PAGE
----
On the Camino, food revolves around potatoes, rice, meat and fish. So it is relatively basic which is sometimes limiting in choice, but also familiar and comforting. The main challenge of navigating dietary requirements on the Camino is that you will be eating out two to three times a day for the duration of your trip. While every restaurant will cater for special diets at your request, the quality and variety might not be as good as at home over a long period of time.
You can walk for as long as you want, and make it as much of a challenge as you want. Once you reach 30km in a day (that is seven hours of walking for most people) the days will start to feel long and your feet will start to hurt. I would not recommend sustaining this for a long period of time. Think instead about the enjoyment and taking time off for you to relax. Do not substitute quantity for quality during your journey. However, a good average to aim for each day is 20-25km, with the odd day reaching 30km. We try to tell our clients who want to do more, to be wary of overdoing it and making walking a chore.
That’s a great question! Do I need to train to do anything? Everybody is able to walk the Camino; the question is will you be able to enjoy it? Walking 5km to 30km+ a day requires self-knowledge and self-awareness. I would therefore strongly recommend people go out and walk for five hours for one day, two days, three days in a row and this will start to give you a sense of what the Camino is like.
What I would recommend beforehand is to walk whenever you can. Walk home from work once or twice a week, stop using lifts in buildings, and go join your local walking club so you can train while enjoying it and meeting other like-minded people. It is important to know how you feel after these repeated walks so you know how your body recovers and that you are mentally able to keep going.
On the Camino, especially on the French Way, it is very unlikely that you will walk alone unless you want to of course. Day after day, you will meet fellow pilgrims. It is just a matter of saying hi and engaging in conversation. You can link up for part of the journey with fellow walkers that you get along with. After a few days on the Camino, groups are formed and you will have your own acquaintances and friends that you are likely to walk with for the following few days. People will start to look after each other.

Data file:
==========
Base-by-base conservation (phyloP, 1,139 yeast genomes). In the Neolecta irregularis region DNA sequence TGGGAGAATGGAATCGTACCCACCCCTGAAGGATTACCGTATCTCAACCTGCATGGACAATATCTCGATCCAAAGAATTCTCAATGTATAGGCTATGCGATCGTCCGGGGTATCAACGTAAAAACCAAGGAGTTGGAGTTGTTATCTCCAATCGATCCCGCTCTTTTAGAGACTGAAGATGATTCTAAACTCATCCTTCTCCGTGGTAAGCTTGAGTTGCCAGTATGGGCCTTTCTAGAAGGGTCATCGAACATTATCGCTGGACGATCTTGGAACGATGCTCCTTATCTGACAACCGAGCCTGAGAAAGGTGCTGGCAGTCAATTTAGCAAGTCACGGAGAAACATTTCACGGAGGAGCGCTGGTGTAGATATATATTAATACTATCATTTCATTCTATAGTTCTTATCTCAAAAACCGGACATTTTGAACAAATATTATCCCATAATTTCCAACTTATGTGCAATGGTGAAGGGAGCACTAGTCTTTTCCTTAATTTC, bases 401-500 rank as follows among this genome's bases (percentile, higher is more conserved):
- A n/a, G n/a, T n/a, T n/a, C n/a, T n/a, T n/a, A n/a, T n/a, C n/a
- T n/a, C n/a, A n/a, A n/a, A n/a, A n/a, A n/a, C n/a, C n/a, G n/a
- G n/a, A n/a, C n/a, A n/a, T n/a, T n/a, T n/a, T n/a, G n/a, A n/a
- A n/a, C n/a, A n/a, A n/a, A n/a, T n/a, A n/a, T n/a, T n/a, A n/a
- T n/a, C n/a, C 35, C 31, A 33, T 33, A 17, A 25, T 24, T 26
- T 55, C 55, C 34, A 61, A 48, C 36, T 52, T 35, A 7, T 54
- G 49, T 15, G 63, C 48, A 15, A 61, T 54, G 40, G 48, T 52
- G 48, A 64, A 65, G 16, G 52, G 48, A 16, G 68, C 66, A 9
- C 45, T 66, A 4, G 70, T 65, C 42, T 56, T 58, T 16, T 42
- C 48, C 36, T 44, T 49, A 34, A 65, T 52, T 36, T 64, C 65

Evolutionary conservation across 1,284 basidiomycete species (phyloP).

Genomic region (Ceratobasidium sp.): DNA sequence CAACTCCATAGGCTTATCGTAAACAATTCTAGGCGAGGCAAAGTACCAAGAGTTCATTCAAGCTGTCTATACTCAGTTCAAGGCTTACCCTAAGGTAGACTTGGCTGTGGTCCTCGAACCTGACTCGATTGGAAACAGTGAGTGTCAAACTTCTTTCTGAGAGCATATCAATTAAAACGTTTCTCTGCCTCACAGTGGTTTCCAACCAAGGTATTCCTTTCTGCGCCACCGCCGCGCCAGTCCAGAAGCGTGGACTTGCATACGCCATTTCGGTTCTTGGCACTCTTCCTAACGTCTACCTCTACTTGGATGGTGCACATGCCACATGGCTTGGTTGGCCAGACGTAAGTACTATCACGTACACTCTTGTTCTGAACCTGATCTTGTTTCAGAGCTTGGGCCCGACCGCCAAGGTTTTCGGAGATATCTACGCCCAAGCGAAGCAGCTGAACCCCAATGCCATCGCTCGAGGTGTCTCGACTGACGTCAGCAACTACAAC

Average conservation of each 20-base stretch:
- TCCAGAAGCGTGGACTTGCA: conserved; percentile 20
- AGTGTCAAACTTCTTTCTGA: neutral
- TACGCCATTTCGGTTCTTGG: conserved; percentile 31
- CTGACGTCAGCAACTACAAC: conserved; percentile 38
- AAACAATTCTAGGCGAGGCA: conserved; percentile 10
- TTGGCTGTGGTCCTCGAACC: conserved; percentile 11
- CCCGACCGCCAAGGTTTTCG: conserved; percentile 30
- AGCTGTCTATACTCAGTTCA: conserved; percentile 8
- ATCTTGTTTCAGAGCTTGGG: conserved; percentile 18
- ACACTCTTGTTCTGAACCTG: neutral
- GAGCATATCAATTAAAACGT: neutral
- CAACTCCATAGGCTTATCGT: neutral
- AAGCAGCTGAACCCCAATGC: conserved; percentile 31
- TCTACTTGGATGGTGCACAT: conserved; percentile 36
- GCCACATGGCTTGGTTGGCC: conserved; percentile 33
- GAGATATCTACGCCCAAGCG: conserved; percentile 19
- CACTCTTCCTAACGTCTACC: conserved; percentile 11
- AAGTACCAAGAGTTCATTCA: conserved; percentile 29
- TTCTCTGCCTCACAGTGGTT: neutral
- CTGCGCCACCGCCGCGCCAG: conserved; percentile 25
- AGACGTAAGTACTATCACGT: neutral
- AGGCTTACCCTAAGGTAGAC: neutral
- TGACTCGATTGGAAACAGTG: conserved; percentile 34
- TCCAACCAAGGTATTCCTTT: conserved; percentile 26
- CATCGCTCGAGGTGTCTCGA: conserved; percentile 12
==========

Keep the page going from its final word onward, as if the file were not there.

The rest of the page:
On the Camino, like in big cities or in bars and nightclubs, it is important to manage your company. Walk away or join another group if the company is not what you expect or is unwelcome. Apart from that, common sense prevails. For example, don’t tell your full itinerary to strangers you don’t fancy meeting again. Just wish them a ‘Buen Camino!’ and move on.
If you are carrying all your gear, then 35 litres maximum! It sounds small, but it is the best way to remove the temptation of packing your hairdryer, your spare, spare shoes and socks, and all the ‘just in cases’. If your gear is carried for you, you will barely need a 10-litre pack for your polar fleece, wallet, bottle of water and mobile phone.
It is true that because you are walking, getting to the nearby ATM might not be as easy as it sounds. The Camino will pass through small, quaint towns and villages, some of which might not have ATMs. In these rural areas, it is possible that they will not accept credit cards for smaller payments. That might be one of the reasons why the Camino is unique and is welcome time away from our daily life of instant contactless payments. I would always have €50 to €80 on me which can cover me for a night and a couple of meals until I get to the next town or ATM.
If you think you’re ready to take the plunge, then Follow the Camino is offering a 10% discount using code Outsider10 if you book with them by 30 March 2018. Find out more at www.followthecamino.com
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By Orla O'Muiri